For years, Israeli officials have worried about the threat of Hamas in the Gaza Strip. Still, they viewed a full ground invasion of Gaza to be too dangerous and costly to try. Many Israeli soldiers would die. The widespread killing of Palestinian civilians would damage Israel’s global reputation. The invasion might fail to dismantle Hamas.
Last weekend’s attacks by Hamas — killing more than 1,300 people, mostly civilians — have changed this calculation. Israel’s leaders and many of its citizens seem to have decided they now have no choice but to invade, and the military has ordered more than one million people to evacuate northern Gaza. Israel’s goals are to prevent Hamas from being able to conduct more attacks and to reestablish the country’s military credibility.
But the same challenges that kept Israel from invading Gaza before have not gone away. The war, as a result, has the potential to become another case study in the strategic difficulties of urban warfare, as the U.S. experienced in Falluja, Iraq, nearly two decades ago, Israel did in Lebanon during the 1980s and Russia has in Ukraine.
“It’s one of the most complicated fighting scenarios that you can have,” Alex Plitsas of the Atlantic Council told us. “It makes for bloody, awful conflict.”
In today’s newsletter, we preview the invasion that appears to be coming, focusing on two questions: What is Israel trying to accomplish? And what is Hamas’s strategy now?
Benjamin Netanyahu, Israel’s leader, has vowed to “crush and destroy” Hamas. But many analysts expect that the group will continue to exist, in some form, for the foreseeable future. What, then, would qualify as a success for Israel?
It would involve a Hamas that was so weak it could no longer govern Gaza, could no longer fire missiles into Israel and could no longer launch terrorist attacks that look anything like last weekend’s. To accomplish that, Israel is planning an invasion larger and longer than its previous campaigns into Gaza since Israel ended its occupation there in 2005.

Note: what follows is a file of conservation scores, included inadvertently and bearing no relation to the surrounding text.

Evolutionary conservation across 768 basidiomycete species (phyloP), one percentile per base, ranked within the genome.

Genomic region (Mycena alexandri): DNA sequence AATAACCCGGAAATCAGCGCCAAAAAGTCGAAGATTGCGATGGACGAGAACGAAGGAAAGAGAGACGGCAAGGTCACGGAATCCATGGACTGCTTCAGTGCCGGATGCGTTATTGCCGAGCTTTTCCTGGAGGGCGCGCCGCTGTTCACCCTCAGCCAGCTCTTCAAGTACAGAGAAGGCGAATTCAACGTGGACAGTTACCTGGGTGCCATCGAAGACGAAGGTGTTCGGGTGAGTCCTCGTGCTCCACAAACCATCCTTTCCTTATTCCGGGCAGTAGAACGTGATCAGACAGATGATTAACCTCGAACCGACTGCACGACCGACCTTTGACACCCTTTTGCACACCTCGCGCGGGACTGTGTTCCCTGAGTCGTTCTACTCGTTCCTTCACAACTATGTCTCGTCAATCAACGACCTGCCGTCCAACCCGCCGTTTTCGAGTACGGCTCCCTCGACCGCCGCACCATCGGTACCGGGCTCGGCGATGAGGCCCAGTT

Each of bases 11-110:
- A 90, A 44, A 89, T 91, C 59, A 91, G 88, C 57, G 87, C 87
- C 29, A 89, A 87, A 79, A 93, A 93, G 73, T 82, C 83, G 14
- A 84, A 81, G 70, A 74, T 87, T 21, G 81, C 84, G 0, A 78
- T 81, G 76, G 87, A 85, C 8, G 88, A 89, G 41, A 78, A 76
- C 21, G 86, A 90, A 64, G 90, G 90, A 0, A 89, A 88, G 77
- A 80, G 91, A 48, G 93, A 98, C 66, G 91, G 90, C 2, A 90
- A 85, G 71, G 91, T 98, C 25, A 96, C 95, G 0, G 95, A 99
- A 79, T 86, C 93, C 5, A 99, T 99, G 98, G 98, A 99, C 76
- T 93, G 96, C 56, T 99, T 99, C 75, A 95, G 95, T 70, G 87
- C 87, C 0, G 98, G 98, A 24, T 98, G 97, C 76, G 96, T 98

Israel has mobilized 360,000 troops — more than 3 percent of its population — and cut off power, fuel and water to Gaza. That lack of resources has created dire problems for Gaza residents — and will also make it harder for Hamas to operate. In the meantime, Israel will try to kill or arrest Hamas fighters, destroy its supply of major weapons like missiles and close the tunnels where the group hides.
But Gaza’s densely populated streets will make the mission extremely difficult. Hamas fighters will be able to hide in alleys and buildings and will be difficult to distinguish from civilians. Civilian deaths, in turn, may damage Israel’s international support. Hamas’s leaders, as Tahani Mustafa, an analyst at the International Crisis Group, told us, “were definitely trying to draw Israel into a conflict.”
Thomas Friedman, the Times columnist, puts it this way:
What Israel’s worst enemies — Hamas and Iran — want is for Israel to invade Gaza and get enmeshed in a strategic overreach there that would make America’s entanglement in Falluja look like a children’s birthday party. We are talking house-to-house fighting that would undermine whatever sympathy Israel has garnered on the world stage, deflect world attention from the murderous regime in Tehran and force Israel to stretch its forces to permanently occupy Gaza and the West Bank.
The Israelis do have advantages, though. “They probably have detailed computer images of every major building in Gaza, and they can use robots and drones to scout those buildings, find the Hamas defenders and kill them,” David Ignatius of The Washington Post noted. “Many of the terrorists who kidnapped Israeli hostages were recorded on video — and it’s a safe bet that every one of them will be a target for Israeli revenge.”
Some experts believe that Hamas’s weekend attacks were more successful and deadlier than even Hamas’s leaders expected. Either way, Hamas almost certainly understood that the attacks would provoke a large Israeli response, and have prepared for it.
In the past, urban warfare has helped insurgent groups beat back stronger militaries. In the first battle of Falluja, in 2004, Iraqi militants were able to hold onto the city by fighting from a maze of buildings.
Hamas militants will probably use a similar approach in Gaza. They will hide in booby-trapped homes and tunnels, ready to lob grenades at Israeli troops. They will also likely dress as civilians, as they have in the past.
“It’s almost inevitable that Israeli strikes on Hamas targets will hit or wound civilians,” our colleague Steven Erlanger, who has covered the Middle East for years, said on “The Daily” this week. “And it’s partly because Hamas deliberately lives among them and hides its munitions among them and in mosques and in hospitals. I’ve seen these things for myself. And I don’t expect them to be any different this time.”
Finally, Hamas has the grim tactical advantage of holding at least 150 hostages. Israeli officials need to worry about the killing of these hostages with each attack. Hamas has also threatened to execute a hostage each time an Israeli airstrike hits Gazans in their homes.